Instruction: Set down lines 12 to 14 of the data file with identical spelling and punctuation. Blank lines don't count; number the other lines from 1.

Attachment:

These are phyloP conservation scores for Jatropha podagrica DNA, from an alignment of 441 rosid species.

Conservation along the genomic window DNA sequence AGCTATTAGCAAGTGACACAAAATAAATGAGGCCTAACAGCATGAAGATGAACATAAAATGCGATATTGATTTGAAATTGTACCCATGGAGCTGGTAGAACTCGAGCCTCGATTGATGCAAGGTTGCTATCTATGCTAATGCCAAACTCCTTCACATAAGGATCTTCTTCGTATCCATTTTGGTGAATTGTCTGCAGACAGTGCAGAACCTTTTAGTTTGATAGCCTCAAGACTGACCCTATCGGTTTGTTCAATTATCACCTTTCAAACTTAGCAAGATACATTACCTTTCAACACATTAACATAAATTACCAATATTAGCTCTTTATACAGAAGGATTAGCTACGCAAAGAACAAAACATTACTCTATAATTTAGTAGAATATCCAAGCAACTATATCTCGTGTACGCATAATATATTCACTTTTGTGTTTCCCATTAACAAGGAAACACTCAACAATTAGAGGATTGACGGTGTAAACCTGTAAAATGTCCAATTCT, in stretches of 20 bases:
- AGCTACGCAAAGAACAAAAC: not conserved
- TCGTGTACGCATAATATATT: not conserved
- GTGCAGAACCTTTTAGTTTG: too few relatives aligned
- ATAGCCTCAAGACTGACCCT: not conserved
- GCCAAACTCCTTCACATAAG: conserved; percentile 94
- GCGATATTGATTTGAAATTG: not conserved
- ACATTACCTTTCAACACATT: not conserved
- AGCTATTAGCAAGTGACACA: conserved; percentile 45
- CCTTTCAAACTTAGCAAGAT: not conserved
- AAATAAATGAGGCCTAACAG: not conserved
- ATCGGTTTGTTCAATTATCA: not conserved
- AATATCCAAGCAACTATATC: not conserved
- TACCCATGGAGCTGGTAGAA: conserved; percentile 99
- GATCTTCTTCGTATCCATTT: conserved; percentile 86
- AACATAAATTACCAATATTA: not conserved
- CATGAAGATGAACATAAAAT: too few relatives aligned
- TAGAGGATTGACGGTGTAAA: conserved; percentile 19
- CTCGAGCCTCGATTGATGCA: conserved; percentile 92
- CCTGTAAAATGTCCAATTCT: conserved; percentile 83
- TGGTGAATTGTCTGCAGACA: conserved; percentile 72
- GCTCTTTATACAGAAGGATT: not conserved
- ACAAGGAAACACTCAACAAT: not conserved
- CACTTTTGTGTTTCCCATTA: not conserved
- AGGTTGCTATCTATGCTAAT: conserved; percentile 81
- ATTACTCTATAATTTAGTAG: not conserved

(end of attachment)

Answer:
- AAATAAATGAGGCCTAACAG: not conserved
- ATCGGTTTGTTCAATTATCA: not conserved
- AATATCCAAGCAACTATATC: not conserved